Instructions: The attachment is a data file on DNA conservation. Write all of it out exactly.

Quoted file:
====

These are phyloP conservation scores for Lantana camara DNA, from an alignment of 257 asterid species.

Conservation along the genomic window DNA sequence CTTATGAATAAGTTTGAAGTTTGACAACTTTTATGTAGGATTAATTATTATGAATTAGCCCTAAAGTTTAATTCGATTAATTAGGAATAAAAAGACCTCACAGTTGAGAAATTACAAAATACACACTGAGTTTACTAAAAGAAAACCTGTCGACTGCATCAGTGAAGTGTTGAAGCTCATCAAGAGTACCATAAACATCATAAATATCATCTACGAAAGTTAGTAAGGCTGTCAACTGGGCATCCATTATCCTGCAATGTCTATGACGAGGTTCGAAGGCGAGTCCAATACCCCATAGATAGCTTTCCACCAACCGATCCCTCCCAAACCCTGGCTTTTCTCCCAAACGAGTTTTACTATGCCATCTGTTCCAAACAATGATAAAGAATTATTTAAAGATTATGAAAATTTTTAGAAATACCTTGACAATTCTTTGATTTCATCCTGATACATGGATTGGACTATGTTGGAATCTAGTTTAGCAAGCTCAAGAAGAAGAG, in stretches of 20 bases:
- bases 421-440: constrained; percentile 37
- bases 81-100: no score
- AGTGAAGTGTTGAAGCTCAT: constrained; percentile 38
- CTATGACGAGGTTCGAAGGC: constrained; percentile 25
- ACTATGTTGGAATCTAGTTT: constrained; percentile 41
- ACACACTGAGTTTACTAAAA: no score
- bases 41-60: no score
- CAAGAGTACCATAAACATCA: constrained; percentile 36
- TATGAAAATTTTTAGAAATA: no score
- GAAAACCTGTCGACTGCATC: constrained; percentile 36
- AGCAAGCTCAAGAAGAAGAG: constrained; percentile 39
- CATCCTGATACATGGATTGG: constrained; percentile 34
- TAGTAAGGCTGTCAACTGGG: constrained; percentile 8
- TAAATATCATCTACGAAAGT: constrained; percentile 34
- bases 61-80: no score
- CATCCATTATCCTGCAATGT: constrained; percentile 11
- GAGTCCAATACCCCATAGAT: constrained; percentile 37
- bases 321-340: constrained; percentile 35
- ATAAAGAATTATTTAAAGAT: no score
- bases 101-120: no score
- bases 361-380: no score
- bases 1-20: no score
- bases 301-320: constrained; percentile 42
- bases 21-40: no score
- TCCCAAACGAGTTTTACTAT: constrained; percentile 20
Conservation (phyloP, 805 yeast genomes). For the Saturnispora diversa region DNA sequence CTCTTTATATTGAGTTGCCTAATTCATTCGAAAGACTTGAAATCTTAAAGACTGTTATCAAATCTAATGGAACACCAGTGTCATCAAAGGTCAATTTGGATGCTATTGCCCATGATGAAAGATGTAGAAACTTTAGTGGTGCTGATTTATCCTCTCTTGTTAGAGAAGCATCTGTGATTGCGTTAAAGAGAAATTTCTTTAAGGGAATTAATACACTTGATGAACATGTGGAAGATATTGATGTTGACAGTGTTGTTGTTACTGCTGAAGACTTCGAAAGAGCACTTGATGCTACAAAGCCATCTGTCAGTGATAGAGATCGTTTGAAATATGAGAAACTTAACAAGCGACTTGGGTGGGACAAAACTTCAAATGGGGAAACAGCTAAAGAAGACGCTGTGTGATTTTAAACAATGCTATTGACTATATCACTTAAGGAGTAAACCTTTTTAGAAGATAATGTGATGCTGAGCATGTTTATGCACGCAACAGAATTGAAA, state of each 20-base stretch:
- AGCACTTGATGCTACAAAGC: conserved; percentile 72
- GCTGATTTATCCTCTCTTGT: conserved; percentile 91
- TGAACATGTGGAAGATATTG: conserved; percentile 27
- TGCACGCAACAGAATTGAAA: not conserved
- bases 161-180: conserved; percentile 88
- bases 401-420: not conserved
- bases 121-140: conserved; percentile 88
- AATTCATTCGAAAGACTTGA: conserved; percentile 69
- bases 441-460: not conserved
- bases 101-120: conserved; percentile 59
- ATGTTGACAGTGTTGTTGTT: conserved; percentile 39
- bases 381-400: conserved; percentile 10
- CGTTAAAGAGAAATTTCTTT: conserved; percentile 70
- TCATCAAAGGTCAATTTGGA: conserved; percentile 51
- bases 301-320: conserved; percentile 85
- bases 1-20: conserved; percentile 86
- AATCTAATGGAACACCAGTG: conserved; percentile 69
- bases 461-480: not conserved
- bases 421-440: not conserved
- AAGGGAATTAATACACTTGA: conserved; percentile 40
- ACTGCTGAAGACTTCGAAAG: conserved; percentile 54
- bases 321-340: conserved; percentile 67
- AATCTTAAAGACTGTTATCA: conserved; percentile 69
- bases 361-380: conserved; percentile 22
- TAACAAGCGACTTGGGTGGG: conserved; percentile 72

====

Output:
These are phyloP conservation scores for Lantana camara DNA, from an alignment of 257 asterid species.

Conservation along the genomic window DNA sequence CTTATGAATAAGTTTGAAGTTTGACAACTTTTATGTAGGATTAATTATTATGAATTAGCCCTAAAGTTTAATTCGATTAATTAGGAATAAAAAGACCTCACAGTTGAGAAATTACAAAATACACACTGAGTTTACTAAAAGAAAACCTGTCGACTGCATCAGTGAAGTGTTGAAGCTCATCAAGAGTACCATAAACATCATAAATATCATCTACGAAAGTTAGTAAGGCTGTCAACTGGGCATCCATTATCCTGCAATGTCTATGACGAGGTTCGAAGGCGAGTCCAATACCCCATAGATAGCTTTCCACCAACCGATCCCTCCCAAACCCTGGCTTTTCTCCCAAACGAGTTTTACTATGCCATCTGTTCCAAACAATGATAAAGAATTATTTAAAGATTATGAAAATTTTTAGAAATACCTTGACAATTCTTTGATTTCATCCTGATACATGGATTGGACTATGTTGGAATCTAGTTTAGCAAGCTCAAGAAGAAGAG, in stretches of 20 bases:
- bases 421-440: constrained; percentile 37
- bases 81-100: no score
- AGTGAAGTGTTGAAGCTCAT: constrained; percentile 38
- CTATGACGAGGTTCGAAGGC: constrained; percentile 25
- ACTATGTTGGAATCTAGTTT: constrained; percentile 41
- ACACACTGAGTTTACTAAAA: no score
- bases 41-60: no score
- CAAGAGTACCATAAACATCA: constrained; percentile 36
- TATGAAAATTTTTAGAAATA: no score
- GAAAACCTGTCGACTGCATC: constrained; percentile 36
- AGCAAGCTCAAGAAGAAGAG: constrained; percentile 39
- CATCCTGATACATGGATTGG: constrained; percentile 34
- TAGTAAGGCTGTCAACTGGG: constrained; percentile 8
- TAAATATCATCTACGAAAGT: constrained; percentile 34
- bases 61-80: no score
- CATCCATTATCCTGCAATGT: constrained; percentile 11
- GAGTCCAATACCCCATAGAT: constrained; percentile 37
- bases 321-340: constrained; percentile 35
- ATAAAGAATTATTTAAAGAT: no score
- bases 101-120: no score
- bases 361-380: no score
- bases 1-20: no score
- bases 301-320: constrained; percentile 42
- bases 21-40: no score
- TCCCAAACGAGTTTTACTAT: constrained; percentile 20
Conservation (phyloP, 805 yeast genomes). For the Saturnispora diversa region DNA sequence CTCTTTATATTGAGTTGCCTAATTCATTCGAAAGACTTGAAATCTTAAAGACTGTTATCAAATCTAATGGAACACCAGTGTCATCAAAGGTCAATTTGGATGCTATTGCCCATGATGAAAGATGTAGAAACTTTAGTGGTGCTGATTTATCCTCTCTTGTTAGAGAAGCATCTGTGATTGCGTTAAAGAGAAATTTCTTTAAGGGAATTAATACACTTGATGAACATGTGGAAGATATTGATGTTGACAGTGTTGTTGTTACTGCTGAAGACTTCGAAAGAGCACTTGATGCTACAAAGCCATCTGTCAGTGATAGAGATCGTTTGAAATATGAGAAACTTAACAAGCGACTTGGGTGGGACAAAACTTCAAATGGGGAAACAGCTAAAGAAGACGCTGTGTGATTTTAAACAATGCTATTGACTATATCACTTAAGGAGTAAACCTTTTTAGAAGATAATGTGATGCTGAGCATGTTTATGCACGCAACAGAATTGAAA, state of each 20-base stretch:
- AGCACTTGATGCTACAAAGC: conserved; percentile 72
- GCTGATTTATCCTCTCTTGT: conserved; percentile 91
- TGAACATGTGGAAGATATTG: conserved; percentile 27
- TGCACGCAACAGAATTGAAA: not conserved
- bases 161-180: conserved; percentile 88
- bases 401-420: not conserved
- bases 121-140: conserved; percentile 88
- AATTCATTCGAAAGACTTGA: conserved; percentile 69
- bases 441-460: not conserved
- bases 101-120: conserved; percentile 59
- ATGTTGACAGTGTTGTTGTT: conserved; percentile 39
- bases 381-400: conserved; percentile 10
- CGTTAAAGAGAAATTTCTTT: conserved; percentile 70
- TCATCAAAGGTCAATTTGGA: conserved; percentile 51
- bases 301-320: conserved; percentile 85
- bases 1-20: conserved; percentile 86
- AATCTAATGGAACACCAGTG: conserved; percentile 69
- bases 461-480: not conserved
- bases 421-440: not conserved
- AAGGGAATTAATACACTTGA: conserved; percentile 40
- ACTGCTGAAGACTTCGAAAG: conserved; percentile 54
- bases 321-340: conserved; percentile 67
- AATCTTAAAGACTGTTATCA: conserved; percentile 69
- bases 361-380: conserved; percentile 22
- TAACAAGCGACTTGGGTGGG: conserved; percentile 72